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September 16, 2020
Lisa Henderson

Lisa Henderson is Editor-in-Chief of Applied Clinical Trials and Pharm Exec. She can be reached at lhenderson@mmhgroup.com.

Pharmaceutical Executive, Pharmaceutical Executive-09-01-2020, Volume 40, Issue 9

In this September 2020 Product Launch issue of Pharm Exec, we highlight five products, all approved in 2019, and showcase what is now their early brand journey.

As of Sept. 1, FDA’s CDER has approved 39 novel drugs. But, as we know, long before approval, plans are set in motion to successfully launch drugs into the market. Depending on the therapeutic need, these plans can range from complex delivery logistics, to creative advertising campaigns, to elevated scientific meetings, to supporting patients through access programs. Each brand launch has its own unique story, and in this Product Launch issue, we highlight five products, all approved in 2019, and showcase what is now their early brand journey (see coverage by following the links below).

The brands are chosen with input from the Pharmaceutical Executive Editorial Advisory Board. In alphabetical order, they are:

  • Oxbryta, from Global Blood Therapeutics, is a breakthrough drug for sickle cell anemia approved late November 2019. Oxbryta is the first drug to treat the root cause of sickle cell anemia rather than just managing symptoms, in a once-a-day tablet formulation. Net sales surpassed Wall Street analysts’ predictions, making Oxbryta’s story a clear choice.
  • Skyrizi, from AbbVie, was approved in April 2019 for severe plaque psoriasis. Based on Phase III data that showed it could clear skin lesions by 90% in up to three quarters of patients within a week, the drug’s strong advertising presence in a large patient population, and sales of $300 million in Q1 2020 are the reasons for Skyrizi’s inclusion.
  • Spravato, Janssen Pharmaceuticals’ drug for major depressive disorder (MDD) was approved in March 2019. Based on a form of the “party drug” ketamine, Spravato was the first treatment for MDD to win approval in years. Delivered as a nasal spray for use with oral antidepressant treatments, its launch story includes a NICE rejection against the backdrop of a lack of new therapies in mental health.
  • Vascepa, from Amarin, was approved in December 2019, making it one of the two latest approvals to launch in the COVID era. Vascepa was approved on a priority review by FDA to reduce cardiovascular risk and mortality for patients who are already managed on statins. Based on EPA, which is found in fish oil, Vascepa’s launch story combines patient education to a large consumer public familiar with omega-3s, but lacking knowledge on the difference between taking supplements for health prevention vs. treating an inherently dangerous medical disease.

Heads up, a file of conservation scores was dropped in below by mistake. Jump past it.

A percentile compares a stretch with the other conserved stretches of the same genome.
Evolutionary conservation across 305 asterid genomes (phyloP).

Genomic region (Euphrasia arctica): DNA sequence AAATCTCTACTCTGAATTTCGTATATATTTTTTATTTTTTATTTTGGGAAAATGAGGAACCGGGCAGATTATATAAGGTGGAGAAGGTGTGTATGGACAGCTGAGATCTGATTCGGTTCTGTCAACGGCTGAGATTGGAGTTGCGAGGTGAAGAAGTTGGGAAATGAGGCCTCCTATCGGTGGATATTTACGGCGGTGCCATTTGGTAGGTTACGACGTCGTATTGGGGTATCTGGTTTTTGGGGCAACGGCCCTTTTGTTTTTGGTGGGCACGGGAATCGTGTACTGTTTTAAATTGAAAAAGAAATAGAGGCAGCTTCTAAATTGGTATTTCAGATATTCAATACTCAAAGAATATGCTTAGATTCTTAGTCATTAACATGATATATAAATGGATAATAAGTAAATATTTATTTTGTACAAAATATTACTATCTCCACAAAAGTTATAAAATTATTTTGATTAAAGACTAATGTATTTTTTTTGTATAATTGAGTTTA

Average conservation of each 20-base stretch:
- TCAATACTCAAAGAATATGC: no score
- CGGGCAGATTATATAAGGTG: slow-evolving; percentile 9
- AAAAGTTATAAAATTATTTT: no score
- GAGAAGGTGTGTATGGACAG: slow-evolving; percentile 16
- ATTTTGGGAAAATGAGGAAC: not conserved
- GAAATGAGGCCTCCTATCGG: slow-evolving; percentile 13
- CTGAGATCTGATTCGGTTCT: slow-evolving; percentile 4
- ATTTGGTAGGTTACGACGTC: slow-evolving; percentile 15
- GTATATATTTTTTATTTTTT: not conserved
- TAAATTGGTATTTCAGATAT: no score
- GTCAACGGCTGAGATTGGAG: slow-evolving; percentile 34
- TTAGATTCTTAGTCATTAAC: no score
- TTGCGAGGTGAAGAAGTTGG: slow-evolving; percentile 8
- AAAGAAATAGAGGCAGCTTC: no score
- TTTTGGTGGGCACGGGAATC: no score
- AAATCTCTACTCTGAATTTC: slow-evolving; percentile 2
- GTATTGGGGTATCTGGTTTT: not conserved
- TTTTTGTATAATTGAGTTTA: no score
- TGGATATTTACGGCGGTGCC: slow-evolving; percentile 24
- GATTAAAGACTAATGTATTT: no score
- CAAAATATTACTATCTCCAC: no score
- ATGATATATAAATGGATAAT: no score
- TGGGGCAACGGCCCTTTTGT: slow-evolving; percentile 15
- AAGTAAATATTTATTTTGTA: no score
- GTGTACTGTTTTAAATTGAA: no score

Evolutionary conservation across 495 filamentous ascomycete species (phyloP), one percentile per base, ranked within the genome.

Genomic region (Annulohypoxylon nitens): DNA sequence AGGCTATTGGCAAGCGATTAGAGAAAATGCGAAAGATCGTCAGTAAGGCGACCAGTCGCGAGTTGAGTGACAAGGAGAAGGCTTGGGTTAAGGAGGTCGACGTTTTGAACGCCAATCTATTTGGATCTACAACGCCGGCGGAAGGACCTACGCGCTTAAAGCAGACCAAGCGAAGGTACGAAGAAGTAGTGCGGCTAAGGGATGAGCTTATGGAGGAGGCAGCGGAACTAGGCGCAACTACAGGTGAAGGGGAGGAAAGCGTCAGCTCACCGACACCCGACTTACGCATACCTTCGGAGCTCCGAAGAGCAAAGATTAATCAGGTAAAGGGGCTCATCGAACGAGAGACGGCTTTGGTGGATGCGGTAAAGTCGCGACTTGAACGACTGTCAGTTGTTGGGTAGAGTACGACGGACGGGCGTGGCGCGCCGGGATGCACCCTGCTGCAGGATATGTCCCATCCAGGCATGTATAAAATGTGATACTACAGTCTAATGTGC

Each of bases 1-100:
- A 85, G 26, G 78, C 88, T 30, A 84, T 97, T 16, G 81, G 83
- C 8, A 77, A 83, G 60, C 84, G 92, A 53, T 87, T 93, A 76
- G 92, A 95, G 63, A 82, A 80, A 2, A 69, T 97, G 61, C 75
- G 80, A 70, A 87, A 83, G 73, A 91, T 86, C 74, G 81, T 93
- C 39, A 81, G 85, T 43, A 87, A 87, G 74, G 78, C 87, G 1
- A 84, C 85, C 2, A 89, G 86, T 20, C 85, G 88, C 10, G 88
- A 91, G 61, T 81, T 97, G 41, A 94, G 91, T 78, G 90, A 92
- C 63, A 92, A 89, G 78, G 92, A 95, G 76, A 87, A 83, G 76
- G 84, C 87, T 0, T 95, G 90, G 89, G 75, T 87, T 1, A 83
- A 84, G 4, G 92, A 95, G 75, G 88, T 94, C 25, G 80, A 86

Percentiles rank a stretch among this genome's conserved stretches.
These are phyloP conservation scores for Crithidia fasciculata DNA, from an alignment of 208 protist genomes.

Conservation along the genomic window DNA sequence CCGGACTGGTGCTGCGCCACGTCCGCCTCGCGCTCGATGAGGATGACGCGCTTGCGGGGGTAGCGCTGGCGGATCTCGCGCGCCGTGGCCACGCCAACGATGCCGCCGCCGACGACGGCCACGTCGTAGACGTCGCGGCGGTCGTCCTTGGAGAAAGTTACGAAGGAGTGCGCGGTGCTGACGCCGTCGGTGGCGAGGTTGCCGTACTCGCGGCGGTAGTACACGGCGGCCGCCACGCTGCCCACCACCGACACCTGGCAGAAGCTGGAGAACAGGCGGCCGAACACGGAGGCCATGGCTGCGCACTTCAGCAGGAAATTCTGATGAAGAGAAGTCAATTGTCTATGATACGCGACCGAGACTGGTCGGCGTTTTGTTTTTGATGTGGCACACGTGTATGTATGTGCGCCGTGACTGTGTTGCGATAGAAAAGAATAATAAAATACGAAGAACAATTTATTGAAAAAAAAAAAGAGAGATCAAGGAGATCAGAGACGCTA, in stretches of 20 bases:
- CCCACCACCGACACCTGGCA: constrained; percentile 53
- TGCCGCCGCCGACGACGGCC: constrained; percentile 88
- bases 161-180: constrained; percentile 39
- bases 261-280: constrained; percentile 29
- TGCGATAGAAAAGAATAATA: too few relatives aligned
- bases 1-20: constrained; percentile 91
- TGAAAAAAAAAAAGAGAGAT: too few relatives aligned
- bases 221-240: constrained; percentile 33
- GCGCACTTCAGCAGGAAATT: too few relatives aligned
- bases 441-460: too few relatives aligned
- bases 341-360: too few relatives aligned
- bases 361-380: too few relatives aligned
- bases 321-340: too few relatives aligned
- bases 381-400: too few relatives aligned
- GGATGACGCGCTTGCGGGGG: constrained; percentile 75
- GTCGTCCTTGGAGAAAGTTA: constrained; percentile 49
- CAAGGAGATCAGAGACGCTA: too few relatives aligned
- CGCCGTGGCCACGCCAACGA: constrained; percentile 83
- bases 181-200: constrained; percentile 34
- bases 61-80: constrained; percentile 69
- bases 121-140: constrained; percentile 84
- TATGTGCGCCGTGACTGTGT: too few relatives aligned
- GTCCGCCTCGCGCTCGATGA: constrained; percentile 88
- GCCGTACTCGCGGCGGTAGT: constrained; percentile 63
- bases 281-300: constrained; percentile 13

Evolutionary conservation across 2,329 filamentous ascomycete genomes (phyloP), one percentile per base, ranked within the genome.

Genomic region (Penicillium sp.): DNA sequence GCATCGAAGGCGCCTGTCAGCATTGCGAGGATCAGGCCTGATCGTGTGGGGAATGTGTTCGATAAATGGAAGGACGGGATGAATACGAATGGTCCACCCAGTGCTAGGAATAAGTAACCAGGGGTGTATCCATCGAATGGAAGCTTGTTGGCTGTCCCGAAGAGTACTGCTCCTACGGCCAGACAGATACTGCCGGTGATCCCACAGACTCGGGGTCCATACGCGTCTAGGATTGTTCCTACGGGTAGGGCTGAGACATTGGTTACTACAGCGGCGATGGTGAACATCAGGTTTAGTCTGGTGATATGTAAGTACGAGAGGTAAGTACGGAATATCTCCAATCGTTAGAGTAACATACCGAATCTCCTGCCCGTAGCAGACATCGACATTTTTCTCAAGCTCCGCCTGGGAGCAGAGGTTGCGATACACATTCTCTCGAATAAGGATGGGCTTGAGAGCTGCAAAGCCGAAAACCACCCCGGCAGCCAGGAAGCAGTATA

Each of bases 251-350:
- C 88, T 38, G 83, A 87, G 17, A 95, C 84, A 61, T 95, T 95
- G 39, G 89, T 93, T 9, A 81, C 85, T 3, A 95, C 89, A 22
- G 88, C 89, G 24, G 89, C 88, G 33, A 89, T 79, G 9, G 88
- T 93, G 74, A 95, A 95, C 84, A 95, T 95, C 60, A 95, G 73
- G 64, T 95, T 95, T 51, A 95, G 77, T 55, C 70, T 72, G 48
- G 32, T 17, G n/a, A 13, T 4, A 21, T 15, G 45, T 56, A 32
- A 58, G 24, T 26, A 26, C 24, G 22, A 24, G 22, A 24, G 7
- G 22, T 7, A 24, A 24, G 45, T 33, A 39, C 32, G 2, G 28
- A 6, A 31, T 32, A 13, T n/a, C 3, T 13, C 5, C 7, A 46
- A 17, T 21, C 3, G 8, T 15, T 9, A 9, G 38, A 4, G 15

• Zolgensma, Novartis’s gene therapy approved inMay 2019 for spinal muscular atrophy. Though the most expensive therapy currently on the market, the value proposition coupled with its scientific breakthrough make the Zolgensma story a compelling read.

As some of our stories will highlight, are the challenges of product launch and prescription sales during COVID. For some, launch became an exercise of pivoting and execution in ways that, while maybe under exploration at the time, were largely unfamiliar to all stakeholders. In this article, the theme of launching a product during the pandemic was discussed.

Other companies have also gone on record about their launch challenges, including Paratek Pharmaceuticals’ efforts one-year into the launch of its antibiotic NUZYRA , and at the end of April, Immunomedics’ launch of breast cancer drug Trodelvy, as discussed by its CFO/CBO Usama Malik here.

We are glad that these executives choose to share their experiences with you on our website. We are also happy to announce that our recent virtual conference is now available complementary to watch on-demand. Just register first to view these sessions here. The conference focused on physician education and reaching doctors during and after COVID-19 and featured presentations and discussion with pharma speakers from Pfizer, Eli Lilly, and AstraZeneca.

Clearly, COVID touches on every topic we regularly cover, and that will be evident in the upcoming months. Next month, our October issue will focus on Hub Services and one of the core capabilities of supporting patients. It’s evident these organizations that support pharmaceutical companies and physicians’ efforts to get prescription medicines to patients in a safe and educational manner were effected, but not fazed, during COVID.

As for pharma professionals, they remain focused on patients and family. Whether its patient safety during COVID, more time spent with family for executives, or the business goals of gaining on therapies for patients and families, there is a common thread that keeps this industry humming at all times.

Lisa Henderson is Pharm Exec’s Editor-in-Chief. She can be reached at lhenderson@mjhlifesciences.com.

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